1678AD Sessions House and County Hall
in George Row Completed
A great Georgian town eventually grew out of the cinders of the old medieval town destroyed by the Great Fire of 1675.

The Sessions House and what is now County Hall were amongst the first buildings to be completed.

The Sessions House is a rare surviving example of a 17th century courthouse, mainly built to provide a proper place to hold the County Assize Courts. It was also used for the Quarter Sessions, held four times a year, where local Justices of the Peace heard less serious cases and made decisions about a variety of administrative matters throughout Northamptonshire.

Trials were considered excellent entertainment and judges in the 18th century had trouble controlling the "noisy, rude, curious, hardly restrainable low rabble forcing themselves into the court". When the Courts were "in session" it was a very lively time for the building and for the whole town centre, with a real festival atmosphere. Courthouses, like the Sessions House, were also very often used for grand dinners, balls, theatrical performances and concerts, as well as markets, commercial exchanges and general administrative centres, especially at election time. However, the Sessions House is most remembered as the centre of Northamptonshire's rich history of crime and punishment.

County Hall started life in the 17th century as the County House of Correction. This new House of Correction was built to replace the buildings lost in the fire. In the late 18th century a new gaol and bridewell were built south of the County Hall, and the old gaol was made into the turnkey's house. Additions to the gaol were built to the east and south of the old site in the early Victorian Period. This enlarged gaol served the county till 1889 when the buildings were bought by the Salvation Army and former borough gaol became the only prison in the town. The old county gaol was sold to Mr. J. Watkins in 1880 who then sold the portion now used as the museum and art gallery to the Town Council. The County Council purchased the remaining buildings from the Salvation Army in 1914 although the Salvation Army remained as tenants until early 1928.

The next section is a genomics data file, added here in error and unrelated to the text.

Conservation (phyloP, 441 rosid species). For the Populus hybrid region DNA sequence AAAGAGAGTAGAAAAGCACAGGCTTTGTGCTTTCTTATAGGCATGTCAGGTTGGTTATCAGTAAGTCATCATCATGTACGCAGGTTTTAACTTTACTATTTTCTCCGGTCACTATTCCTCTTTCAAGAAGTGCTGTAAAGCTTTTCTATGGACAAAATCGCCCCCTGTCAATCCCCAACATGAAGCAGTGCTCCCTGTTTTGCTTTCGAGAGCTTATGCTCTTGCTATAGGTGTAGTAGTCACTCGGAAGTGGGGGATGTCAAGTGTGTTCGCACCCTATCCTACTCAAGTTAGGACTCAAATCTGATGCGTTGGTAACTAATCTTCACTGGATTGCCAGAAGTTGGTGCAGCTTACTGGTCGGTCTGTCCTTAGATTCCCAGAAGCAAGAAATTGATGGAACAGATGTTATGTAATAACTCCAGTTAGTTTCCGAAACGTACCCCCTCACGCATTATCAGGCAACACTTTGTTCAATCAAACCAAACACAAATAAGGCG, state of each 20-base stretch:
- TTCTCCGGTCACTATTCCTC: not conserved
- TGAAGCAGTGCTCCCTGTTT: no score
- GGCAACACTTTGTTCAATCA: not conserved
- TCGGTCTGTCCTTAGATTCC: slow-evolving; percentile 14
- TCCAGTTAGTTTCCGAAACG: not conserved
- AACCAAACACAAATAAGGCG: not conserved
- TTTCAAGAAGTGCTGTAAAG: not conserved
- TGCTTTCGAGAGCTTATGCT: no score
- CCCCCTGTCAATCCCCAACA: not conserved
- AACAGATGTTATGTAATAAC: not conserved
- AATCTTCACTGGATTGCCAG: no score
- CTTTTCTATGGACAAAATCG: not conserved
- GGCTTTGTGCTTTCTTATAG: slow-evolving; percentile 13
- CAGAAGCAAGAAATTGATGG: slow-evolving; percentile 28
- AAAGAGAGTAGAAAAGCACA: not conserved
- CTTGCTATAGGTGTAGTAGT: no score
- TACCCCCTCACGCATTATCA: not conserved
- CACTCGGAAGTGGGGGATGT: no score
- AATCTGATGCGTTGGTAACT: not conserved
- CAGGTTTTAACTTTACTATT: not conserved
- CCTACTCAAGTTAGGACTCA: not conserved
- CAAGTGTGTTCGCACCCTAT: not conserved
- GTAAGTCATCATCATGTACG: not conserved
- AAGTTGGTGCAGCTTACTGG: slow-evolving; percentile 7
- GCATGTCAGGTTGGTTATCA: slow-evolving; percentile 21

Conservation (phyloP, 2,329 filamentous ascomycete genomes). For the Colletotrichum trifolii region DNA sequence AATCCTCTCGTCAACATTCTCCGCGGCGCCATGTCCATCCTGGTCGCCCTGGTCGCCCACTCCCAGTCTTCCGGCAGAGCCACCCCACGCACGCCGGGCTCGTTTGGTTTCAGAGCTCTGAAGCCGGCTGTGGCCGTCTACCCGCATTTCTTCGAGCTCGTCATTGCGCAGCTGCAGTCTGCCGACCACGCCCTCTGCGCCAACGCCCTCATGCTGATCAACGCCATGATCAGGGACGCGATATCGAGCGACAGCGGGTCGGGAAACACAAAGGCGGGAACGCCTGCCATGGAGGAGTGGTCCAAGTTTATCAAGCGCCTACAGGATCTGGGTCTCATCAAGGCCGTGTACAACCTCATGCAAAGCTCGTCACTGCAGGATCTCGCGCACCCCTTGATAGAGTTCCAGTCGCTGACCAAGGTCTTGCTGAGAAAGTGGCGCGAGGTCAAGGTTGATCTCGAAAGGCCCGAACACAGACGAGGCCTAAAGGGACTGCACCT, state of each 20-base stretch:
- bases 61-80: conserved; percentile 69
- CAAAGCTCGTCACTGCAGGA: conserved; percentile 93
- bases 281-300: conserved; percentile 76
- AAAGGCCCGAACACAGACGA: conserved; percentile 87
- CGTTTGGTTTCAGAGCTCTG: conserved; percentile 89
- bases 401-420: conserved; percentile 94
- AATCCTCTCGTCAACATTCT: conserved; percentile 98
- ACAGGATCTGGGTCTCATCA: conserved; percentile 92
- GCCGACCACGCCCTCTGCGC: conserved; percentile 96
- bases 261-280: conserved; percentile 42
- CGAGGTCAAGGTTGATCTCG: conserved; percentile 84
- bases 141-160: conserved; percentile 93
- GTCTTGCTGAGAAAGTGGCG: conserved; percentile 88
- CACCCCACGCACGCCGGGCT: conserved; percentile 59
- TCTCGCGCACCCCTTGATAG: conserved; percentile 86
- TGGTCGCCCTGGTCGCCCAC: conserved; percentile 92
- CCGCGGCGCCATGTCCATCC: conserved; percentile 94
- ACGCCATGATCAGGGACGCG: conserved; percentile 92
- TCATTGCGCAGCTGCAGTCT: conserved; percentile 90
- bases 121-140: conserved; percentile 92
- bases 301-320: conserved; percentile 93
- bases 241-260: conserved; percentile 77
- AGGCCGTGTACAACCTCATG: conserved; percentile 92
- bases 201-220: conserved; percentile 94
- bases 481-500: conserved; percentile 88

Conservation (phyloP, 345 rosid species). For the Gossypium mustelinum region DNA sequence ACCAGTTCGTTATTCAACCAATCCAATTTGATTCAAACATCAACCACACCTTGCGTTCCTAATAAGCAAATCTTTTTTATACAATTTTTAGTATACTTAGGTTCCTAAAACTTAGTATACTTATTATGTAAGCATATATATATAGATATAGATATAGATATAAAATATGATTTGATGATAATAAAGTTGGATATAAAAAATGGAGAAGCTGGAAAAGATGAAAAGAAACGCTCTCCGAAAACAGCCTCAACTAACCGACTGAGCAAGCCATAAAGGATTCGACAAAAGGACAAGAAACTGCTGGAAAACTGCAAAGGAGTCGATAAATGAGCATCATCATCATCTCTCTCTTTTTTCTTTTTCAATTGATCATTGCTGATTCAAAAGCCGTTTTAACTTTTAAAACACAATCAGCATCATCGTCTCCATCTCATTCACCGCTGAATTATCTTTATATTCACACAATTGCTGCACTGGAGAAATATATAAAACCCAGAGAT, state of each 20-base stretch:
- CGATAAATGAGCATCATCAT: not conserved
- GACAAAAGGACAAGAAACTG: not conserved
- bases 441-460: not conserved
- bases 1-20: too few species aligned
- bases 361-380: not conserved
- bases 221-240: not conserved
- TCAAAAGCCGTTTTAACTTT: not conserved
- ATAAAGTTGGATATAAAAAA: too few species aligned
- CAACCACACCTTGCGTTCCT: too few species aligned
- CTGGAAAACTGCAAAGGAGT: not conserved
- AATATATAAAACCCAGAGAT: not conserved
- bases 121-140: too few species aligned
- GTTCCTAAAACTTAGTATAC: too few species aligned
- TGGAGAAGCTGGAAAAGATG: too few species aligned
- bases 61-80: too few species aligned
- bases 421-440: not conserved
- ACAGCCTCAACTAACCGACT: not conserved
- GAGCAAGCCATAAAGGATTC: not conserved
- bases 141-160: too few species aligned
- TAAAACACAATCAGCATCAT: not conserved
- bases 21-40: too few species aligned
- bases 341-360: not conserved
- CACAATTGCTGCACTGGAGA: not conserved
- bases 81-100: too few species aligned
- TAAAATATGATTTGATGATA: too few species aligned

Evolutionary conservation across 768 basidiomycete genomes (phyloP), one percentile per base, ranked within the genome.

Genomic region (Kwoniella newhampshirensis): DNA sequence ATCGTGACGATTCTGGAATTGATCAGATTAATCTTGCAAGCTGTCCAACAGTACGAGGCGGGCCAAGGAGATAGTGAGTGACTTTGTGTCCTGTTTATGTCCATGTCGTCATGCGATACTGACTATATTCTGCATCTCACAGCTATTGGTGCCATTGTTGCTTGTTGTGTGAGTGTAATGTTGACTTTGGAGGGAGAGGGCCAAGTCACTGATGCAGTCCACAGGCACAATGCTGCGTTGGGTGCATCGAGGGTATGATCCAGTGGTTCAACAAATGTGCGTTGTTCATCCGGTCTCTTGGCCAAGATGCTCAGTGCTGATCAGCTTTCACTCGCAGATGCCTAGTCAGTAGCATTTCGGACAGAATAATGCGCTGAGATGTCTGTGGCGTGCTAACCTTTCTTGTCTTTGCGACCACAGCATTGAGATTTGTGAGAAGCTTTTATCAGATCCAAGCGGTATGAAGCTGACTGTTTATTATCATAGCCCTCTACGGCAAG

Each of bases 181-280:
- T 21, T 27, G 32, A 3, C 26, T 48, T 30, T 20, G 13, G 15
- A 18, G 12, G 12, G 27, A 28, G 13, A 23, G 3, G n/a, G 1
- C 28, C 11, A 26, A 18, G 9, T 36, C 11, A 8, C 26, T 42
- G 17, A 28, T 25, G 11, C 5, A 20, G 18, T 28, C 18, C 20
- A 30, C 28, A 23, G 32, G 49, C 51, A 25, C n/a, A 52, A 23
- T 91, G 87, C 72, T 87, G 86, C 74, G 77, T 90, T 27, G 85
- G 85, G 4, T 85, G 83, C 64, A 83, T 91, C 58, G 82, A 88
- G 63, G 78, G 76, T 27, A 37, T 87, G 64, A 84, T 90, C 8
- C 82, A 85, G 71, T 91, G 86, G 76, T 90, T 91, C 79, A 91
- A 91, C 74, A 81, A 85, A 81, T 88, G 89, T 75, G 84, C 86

Use of the Sessions House as a courthouse came to an end in 1991 and for a time no appropriate use could be found for the building. In 2010 the Sessions House was re-opened as a new central access point and resource for anyone wanting to find out more about Northamptonshire. Northamptonshire County Council, in partnership with Northamptonshire Enterprise Limited, worked together to renovate and refit the Sessions House, bringing its heritage value and community importance to the forefront once more. The building now accommodates the reception for visitors to County Hall and Northamptonshire's new tourist information centre.

Want to know more about the restoration project and the history of the Sessions House? Visit the county council website: www.northamptonshire.gov.uk/sessionshouse

See also:
1675: Great Fire of Northampton destroys 3/4 of the town


County Assize Courts

These courts heard the most serious criminal cases, Judges came from London twice a year to try criminal cases on a midlands circuit. Together with the quarter sessions, these were replaced in 1972 by a single permanent Crown Court.

Quarter Sessions

These were heard 4 times a year at Epiphany, Easter, Midsummer and Michaelmas. They usually dealt with both criminal and administrative matters. Together with the Assize courts, these were replaced in 1972 by a single permanent Crown Court.

Justices of the Peace

JPs were elected by commission to 'keep the peace', normally dealing with minor offences.


A house of correction for disorderly people, often women.


An older spelling of the word jail with its origins in Norman-French. It is pronounced the same way.

Turnkey's house

The turnkey was the keeper of the keys in a prison.